Content localisation is defined as “the process of making something local in character or restricting it to a particular place.” Usually, localisation is talked about in the context of different markets or languages. While this is not wrong, it often ignores the full scope of what the term really means.
SO WHAT DOES CONTENT LOCALISATION MEAN?
Localisation is not just about translating text into another language, or exchanging images to make it look “local”, or changing certain keywords to make your content more searchable in different countries.
Localisation means relevancy. So the question brands need to ask themselves is: How is my business / offering /content relevant to a particular audience?
Content localisation doesn’t just apply for different countries, but it also applies when you are targeting different audiences in the same market. A brand’s product may be of interest to both young millennials and baby boomers, but not in the same way.
SAME PRODUCT, DIFFERENT BRANDING
For example, a Volvo car in Malaysia appeals to millennials in a different way from the older generation. They like the brand for different reasons, and as a result, Volvo would market and localise its brand differently to these two audiences.
Brands can also be perceived differently across borders. Keeping to the same theme of car brands, Volkswagen is considered a premium car brand in Southeast Asia, but in Europe, it has a somewhat ordinary positioning as the “people’s car”.
So here comes the next question: is it great content localisation if a low-quality beer from Germany is sold in Southeast Asia as a top-shelf premium import brew? We would say: yes (although slightly misleading in this case). After all, the positioning of a brand changes with different audiences and markets depending on what else there is.
Another factor companies must consider when localising a product is the cultural sensitivities of each market. For instance, popular fast food chain McDonald’s does not sell pork items in Malaysia in deference to Muslim beliefs. The same goes to McDonald’s in India, who does not serve any beef products in deference to Hindu beliefs.
Let’s remember that localisation isn’t just changing imagery and translating social media copy – it’s about branding and positioning, finding a new audience, understanding the cultural sensitivities, and discovering a different value product.
For Volvo, it was finding a way to appeal to a younger audience. For the German beer, it’s insinuating that a beverage imported from a country renowned for beer is a more informed, more high-quality choice than what is available locally. For McDonald’s, it is tailoring a menu that is suited to the tastes of the local country.
WHAT CAN CONTENT LOCALISATION LOOK LIKE?
- Adapting your visuals to resemble your target audience
- Using the right tone of voice and language that will speak to and resonate with a particular audience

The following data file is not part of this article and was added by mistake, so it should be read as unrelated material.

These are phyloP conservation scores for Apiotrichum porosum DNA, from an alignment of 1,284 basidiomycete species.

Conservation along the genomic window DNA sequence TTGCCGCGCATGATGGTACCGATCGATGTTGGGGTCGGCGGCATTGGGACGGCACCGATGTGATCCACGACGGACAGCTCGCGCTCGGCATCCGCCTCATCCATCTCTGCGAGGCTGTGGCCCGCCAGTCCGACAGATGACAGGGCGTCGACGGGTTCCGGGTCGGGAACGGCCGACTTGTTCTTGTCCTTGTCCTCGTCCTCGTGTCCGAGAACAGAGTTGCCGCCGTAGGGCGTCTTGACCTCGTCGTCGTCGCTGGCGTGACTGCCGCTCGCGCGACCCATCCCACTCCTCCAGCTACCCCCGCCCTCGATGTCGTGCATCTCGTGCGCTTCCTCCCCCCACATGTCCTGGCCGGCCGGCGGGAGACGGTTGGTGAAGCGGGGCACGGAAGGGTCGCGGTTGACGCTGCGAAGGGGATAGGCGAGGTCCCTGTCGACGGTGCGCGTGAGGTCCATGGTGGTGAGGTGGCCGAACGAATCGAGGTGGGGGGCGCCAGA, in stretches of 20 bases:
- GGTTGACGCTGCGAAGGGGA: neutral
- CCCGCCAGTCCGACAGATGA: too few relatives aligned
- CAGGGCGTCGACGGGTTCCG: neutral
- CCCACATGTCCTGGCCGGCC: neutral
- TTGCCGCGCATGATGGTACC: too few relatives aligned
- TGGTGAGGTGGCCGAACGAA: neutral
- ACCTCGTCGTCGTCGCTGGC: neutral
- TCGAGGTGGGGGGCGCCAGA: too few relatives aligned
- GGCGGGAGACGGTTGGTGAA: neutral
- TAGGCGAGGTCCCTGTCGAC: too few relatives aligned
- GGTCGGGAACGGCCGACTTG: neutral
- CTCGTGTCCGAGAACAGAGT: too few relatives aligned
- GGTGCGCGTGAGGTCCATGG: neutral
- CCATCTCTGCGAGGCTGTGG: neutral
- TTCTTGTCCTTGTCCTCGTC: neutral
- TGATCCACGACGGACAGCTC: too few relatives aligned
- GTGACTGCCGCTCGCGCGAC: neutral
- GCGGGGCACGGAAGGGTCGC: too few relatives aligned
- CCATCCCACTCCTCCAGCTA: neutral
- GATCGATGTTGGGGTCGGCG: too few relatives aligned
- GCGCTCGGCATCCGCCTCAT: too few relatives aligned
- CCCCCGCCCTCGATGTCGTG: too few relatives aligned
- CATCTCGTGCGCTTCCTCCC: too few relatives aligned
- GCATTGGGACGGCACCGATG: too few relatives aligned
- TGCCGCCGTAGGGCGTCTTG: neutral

- Be aware of cultural and political sensitivities across customer segments, generations and markets
- Create a flexible content strategy, instead of following a yes-or-no, black-or-white, brand strategy. Remember what is true for your brand in one market, or with a certain customer segment, may not be universally true. Rolling out a localised version of a global brand campaign is not an oxymoron.
WHAT’S THE ‘LOCAL’ CHANNEL?
The localisation of your content extends to considering which channel it will be published on. While Facebook and Instagram enjoy great popularity in Southeast Asia and across different demographics, other markets may also have other more popular channels.
For example, if you are planning to venture into South Korea, you’ll want to be on KakaoTalk, on WeChat in China, or on Line in Japan. Crossing borders doesn’t just require translations – brands also need to adapt their content to each new channel.
The same applies for different target audiences. While young millennials and Gen Zs may scroll through the TikTok and post on SnapChat, older millennials and Gen X tend to dig through Reddit to consume content.
Finding the right channel for your message is important. So do your homework and find out where your audience plays online.
HERE IS YOUR CONTENT LOCALISATION CHECKLIST:
- Market Research: Find out as much as you about your new market and audiences. Is there a need for your brand? What are consumers looking for?
- Brand Research: Who are your competitors? What’s their positioning? How does your brand fit in the market
- Cultural Considerations: What sensitive topics should you avoid? What major events and trends can you leverage?
- Content: Revise your text, images, videos, reports and more. Translate, transcreate, adapt and curate new content.
- Audiences: Find new audiences that you may have not considered previously. Test and learn about who you are talking to.
- Measure: That’s the only way to find out what actually works. Make sure you measure your activities and campaign.
If you want to talk about how to upgrade your content to cross borders or find new audiences, send us a message to email@example.com.